Baobab Trees in Madagascar

February 08, 2018


Photographer: Carmen Morosan 
Summary Authors: Carmen Morosan; Jim Foster

Shown above is an impressive baobab promenade in Madagascar. These baobab trees (Adansonia digitata), some of them up to 800 years old, with their bulbous trunks and relatively small root-shaped crowns, are among the biggest succulents on the planet. Deciduous, they typically shed their leaves in April and May -- the start of the dry season in Madagascar. The biggest baobabs can hold 30,000 gallons of water or more, helping them to survive the limited and unreliable rainfalls characteristic of their semiarid habitats. A hollowed out trunk of a huge baobab in South Africa is said to be able to accommodate 60 people and even a bar. Photo taken at the end of the dry season in late October of 2017.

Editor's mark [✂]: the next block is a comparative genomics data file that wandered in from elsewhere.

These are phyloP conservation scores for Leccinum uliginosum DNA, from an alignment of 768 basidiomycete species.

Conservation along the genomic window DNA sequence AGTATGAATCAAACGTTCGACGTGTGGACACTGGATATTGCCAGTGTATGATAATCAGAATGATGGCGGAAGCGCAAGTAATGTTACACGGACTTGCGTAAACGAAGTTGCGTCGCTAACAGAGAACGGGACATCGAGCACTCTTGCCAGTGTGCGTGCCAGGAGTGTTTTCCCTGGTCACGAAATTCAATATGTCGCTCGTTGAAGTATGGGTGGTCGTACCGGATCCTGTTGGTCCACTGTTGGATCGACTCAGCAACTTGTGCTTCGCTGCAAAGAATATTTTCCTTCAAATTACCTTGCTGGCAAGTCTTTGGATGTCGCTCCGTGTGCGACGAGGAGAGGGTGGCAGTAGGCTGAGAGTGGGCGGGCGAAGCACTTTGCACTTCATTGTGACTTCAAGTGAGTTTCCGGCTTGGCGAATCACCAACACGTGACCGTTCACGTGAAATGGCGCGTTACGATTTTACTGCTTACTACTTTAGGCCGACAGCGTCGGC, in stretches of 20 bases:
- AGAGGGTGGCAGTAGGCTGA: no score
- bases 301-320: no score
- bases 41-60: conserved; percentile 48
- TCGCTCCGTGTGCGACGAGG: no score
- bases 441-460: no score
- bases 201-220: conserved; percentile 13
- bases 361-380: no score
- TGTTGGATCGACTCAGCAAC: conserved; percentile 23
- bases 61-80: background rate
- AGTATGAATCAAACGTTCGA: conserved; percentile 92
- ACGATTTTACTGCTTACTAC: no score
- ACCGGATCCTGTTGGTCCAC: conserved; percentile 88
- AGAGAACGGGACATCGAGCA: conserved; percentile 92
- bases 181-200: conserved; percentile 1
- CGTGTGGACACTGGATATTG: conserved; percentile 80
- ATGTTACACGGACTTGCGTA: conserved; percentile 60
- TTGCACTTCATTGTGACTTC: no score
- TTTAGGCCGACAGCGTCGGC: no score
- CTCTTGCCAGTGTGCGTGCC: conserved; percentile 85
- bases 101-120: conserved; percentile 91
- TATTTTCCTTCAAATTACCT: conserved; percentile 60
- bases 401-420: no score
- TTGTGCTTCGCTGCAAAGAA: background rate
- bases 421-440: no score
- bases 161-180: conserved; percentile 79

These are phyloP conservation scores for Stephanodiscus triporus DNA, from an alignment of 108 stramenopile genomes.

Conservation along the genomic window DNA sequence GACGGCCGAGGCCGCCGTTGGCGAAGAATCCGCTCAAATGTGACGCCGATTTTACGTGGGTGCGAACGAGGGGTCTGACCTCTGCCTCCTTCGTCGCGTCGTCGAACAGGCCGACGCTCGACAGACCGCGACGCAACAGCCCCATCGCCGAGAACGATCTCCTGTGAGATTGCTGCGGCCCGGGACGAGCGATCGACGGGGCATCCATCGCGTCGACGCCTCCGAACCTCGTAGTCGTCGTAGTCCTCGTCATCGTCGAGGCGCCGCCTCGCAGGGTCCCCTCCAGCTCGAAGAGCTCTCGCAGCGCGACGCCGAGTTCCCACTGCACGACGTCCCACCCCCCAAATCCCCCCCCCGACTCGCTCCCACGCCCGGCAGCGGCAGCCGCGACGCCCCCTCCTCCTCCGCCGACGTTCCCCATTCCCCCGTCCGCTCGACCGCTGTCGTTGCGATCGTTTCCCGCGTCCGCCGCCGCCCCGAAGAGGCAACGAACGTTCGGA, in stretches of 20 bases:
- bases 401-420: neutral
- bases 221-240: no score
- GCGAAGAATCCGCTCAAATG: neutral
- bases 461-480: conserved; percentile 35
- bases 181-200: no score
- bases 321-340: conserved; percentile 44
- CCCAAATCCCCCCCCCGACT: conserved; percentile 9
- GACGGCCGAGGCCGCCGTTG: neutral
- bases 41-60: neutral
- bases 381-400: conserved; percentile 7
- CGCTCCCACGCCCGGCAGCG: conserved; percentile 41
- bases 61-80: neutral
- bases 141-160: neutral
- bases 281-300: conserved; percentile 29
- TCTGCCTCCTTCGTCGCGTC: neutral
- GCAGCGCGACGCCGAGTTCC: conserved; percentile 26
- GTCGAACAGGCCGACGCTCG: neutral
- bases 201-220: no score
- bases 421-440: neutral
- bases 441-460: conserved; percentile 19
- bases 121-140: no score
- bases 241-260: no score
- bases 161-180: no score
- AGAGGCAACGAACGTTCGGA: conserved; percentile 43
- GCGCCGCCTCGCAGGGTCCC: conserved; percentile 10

Photo Details: Camera: SONY DSC-RX100M2; Exposure Time: 0.0025s (1/400); Aperture: ƒ/5.6; ISO equivalent: 160; Focal Length (35mm): 28; Software: Windows Photo Editor 10.